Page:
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These are some of the questions that I receive from community members, with my answers.

What do you see as the role of a school board member and what should be the board’s priorities?

As elected representatives, School Board members hire and evaluate the Superintendent and set policy for the education of all children in the district. Board priorities include: student achievement and success; equitable opportunities for all students; fiscal responsibilities; communication with students, parents and community; providing for the well-being and safety of students and staff; and advocating with the Legislature for reliable and sustainable financial support for our public schools. 

What is the Coherent Governance Model and how does it work?

The Coherent Governance model provides our district with a consistent and stable leadership framework because the role and work of the School Board are clearly defined and structured. By Wisconsin State Statute the role of the School Board is to hire a Superintendent and develop policies for the education of all its students that are consistent with state laws. Under the Coherent Governance model, the School Board establishes policies around results and operational expectations. The Superintendent is responsible for implementing these policies and providing to the Board, and District, data and reports that permit Board members to monitor the effectiveness of these policies.

We receive detailed reports from the Superintendent and other administrators demonstrating how financial and human resources are meeting specific operational and results expectations. The Superintendent uses survey data gathered from students, staff, parents, and community members to determine if student academic, social and emotional needs are being addressed.  She just initiated a second survey designed to capture students’ sense of well-being and mental health.

The Coherent Governance model includes the very important voices of community members, teachers, staff and parents through an annual cycle of listening sessions (linkages). We use task forces with teachers, parents and community members to provide us with feedback on budget and financial matters, instructional technology, and instructional calendars. I’ve participated in sessions with parents of students with special needs and parents of multilingual students, as well as meetings with PTO’s and parent groups from each school, administrative teams, and groups from the community. I met with the Youth Rising Up group and with the leaders of the high school extracurricular clubs. We welcome and seek out feedback as it enhances our work as a Board and is an essential part of the framework of Coherent Governance.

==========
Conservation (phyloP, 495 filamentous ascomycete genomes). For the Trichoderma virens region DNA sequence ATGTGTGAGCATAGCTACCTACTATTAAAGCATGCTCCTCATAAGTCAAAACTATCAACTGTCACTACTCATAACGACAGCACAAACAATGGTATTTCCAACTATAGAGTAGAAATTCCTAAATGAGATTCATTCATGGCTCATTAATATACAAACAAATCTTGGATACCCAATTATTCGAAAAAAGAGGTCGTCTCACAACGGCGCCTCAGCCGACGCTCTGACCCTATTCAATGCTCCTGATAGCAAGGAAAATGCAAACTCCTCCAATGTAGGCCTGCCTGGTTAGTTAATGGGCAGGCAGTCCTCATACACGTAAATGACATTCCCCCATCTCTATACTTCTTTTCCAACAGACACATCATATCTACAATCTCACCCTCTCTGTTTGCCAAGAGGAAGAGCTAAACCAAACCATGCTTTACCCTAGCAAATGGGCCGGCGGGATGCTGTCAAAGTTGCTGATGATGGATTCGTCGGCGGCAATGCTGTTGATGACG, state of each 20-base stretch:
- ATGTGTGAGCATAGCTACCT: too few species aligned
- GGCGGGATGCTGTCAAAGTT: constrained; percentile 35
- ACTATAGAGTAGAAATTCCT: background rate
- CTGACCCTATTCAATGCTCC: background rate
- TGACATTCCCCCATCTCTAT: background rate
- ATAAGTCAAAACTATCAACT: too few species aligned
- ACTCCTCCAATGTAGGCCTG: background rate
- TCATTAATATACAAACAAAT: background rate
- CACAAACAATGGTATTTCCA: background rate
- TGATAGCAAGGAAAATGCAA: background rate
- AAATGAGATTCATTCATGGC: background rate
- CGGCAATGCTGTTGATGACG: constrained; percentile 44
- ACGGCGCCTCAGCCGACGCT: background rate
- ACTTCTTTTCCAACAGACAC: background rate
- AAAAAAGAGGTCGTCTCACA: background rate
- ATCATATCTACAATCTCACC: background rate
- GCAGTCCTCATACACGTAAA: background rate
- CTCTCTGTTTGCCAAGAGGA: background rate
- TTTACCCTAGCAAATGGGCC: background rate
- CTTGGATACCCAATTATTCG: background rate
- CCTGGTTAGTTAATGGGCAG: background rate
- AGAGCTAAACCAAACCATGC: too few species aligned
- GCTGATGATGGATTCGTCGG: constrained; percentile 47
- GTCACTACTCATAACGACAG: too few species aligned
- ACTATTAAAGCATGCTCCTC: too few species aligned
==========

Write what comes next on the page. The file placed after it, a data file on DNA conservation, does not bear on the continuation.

What ideas do you have for helping the district achieve goals relating to equity and inclusion?

The School District’s priority is for “equity, growth, and excellence for all.”  The School Board wants to see equitable experiences and opportunities for all students and staff in all our schools, for all races, religions, ethnic groups, genders, and abilities. I want to see equity in academic work and achievement, in extracurriculars, in class participation, in curriculum and instructional materials, and other areas of our school district. I know this is not an easy undertaking for teachers, staff or administrators and we must support our teachers, staff and administrators as they lean into the important and challenging equity work. 


The School Board examines the data and reports that we receive to ascertain that our policies and procedures are moving us in an equitable direction. We hear reports from principals, teachers, and administrators on achievement data and the work focused on achievement gaps. I ask questions and request information about what curriculum and supports are needed for teachers and their classrooms;  how students are represented; and what is needed to “move the needle” towards equity.  And I continue to educate myself about equity – through reading, attending presentations, and taking classes.


We conclude every School Board meeting asking how we moved the bar on equity in that particular meeting.  It makes me stop and think about if we have, and how; and if we haven’t, why not, and what we can do to refocus our efforts. 

What ideas do you have for dealing with enrollment issues?